The jury is in! Curiosity is innocent. It did not kill the cat after all.

I’ve been a curious person for much of my life. I ask a lot of questions. And I like answers. It’s fun to figure things out. Even more fun when I’m right. So, what am I right about? It was seriosity, not curiosity, that did in our friend, the cat.

As it turns out, I think this has all been a massive conspiracy to keep people like you and me from questioning things. Maybe even a means of avoiding change. No, I’m not going political. And I’m not going to sing the praises of my millennial friends again—although I do love a millennial that defies the stereotype.

If you think about it for more than a minute, you don’t really even have to ask many questions. It’s right there—staring you in the face. It goes all the way back—probably even further back (or is it farther?)—than Curious George. He didn’t die, as the cat-warning prophesizes, but he was always getting into trouble for being curious. The man in the yellow hat was constantly scolding him for trying to have a little fun. I wonder… could the yellow hat signify cowardice? Fear of change? Or was the man simply trying to be fashion-forward at a time when yellow wasn’t a color of choice for men? I’m going with one of the first two. Or both.

Cards on the table. This piece has been on my mind for a while now. It bubbled its way to the surface a couple months ago when I had the good fortune of being in Sydney, Australia. One of the first things I noticed about our Aussie neighbors of the earth is that they are nowhere near as uptight as people over here in the U.S. They smile more. They seem less stressed. And the ones I met place a premium on spending quality time with the people they care about.

A quick search of Google (because that’s about the limit of my patience for research) tells me that in 2017 Australia is ranked #9 in the world for life expectancy. Where is the good old U.S. of A? The self-touted most advanced country in the world? We’re sitting at 45. We die almost a full 4 years sooner. Accident? I think not.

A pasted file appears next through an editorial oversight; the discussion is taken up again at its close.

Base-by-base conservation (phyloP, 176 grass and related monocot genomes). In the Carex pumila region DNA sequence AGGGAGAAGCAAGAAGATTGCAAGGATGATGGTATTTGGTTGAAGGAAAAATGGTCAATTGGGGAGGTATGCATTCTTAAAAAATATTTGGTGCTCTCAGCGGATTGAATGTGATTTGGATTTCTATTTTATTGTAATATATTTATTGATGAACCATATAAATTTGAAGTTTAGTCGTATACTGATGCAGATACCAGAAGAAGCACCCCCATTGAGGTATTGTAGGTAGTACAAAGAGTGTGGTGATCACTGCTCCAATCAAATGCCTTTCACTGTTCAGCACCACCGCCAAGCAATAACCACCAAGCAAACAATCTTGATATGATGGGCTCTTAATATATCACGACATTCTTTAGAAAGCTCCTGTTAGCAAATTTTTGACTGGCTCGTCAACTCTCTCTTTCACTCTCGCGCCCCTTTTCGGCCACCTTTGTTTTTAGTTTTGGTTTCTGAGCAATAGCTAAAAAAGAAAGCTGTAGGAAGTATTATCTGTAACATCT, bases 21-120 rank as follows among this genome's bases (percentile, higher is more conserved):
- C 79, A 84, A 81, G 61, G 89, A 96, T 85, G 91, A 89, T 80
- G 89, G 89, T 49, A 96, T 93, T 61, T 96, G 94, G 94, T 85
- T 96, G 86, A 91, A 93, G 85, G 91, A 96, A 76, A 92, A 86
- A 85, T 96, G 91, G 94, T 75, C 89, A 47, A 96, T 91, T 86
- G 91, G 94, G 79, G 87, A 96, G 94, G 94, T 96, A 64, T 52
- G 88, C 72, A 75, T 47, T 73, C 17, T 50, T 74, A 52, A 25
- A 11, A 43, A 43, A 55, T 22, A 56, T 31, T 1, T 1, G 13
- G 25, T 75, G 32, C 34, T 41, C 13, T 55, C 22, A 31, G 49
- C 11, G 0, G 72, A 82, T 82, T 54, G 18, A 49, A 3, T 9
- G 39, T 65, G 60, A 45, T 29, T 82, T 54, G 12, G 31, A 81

Why do you think this is? Part of it is that we lead the world in obesity, but in my opinion, a big chunk of it is that we take ourselves way too seriously. And I’m not just talking about the four-legged cats.

Far too many Americans are trolling the web looking for reasons to be offended. They spend their days stressed and angry about what they don’t have instead of appreciating all the people and things they do have. I imagine some of them will stumble upon this blog and find a way to make themselves believe I’ve wronged them by writing it.

As an aside, I also found Aussies very similar to Canadians. And you already know how much I love Canada. Where is Canada on the life expectancy list? Number 13, but I think they suffer by sharing a border with America. Anyway…

One of my closest friends often says that if you’re always looking for a problem, you’ll eventually find one. I’ve seen that play out far too many times. It makes me sad and it makes me wonder… what if we channel the creative energy we spend on inventing things to be offended by into celebrating things (and people) to be thankful for? What if we all stop trying so hard to be interesting and focus more on being interested? Even curious?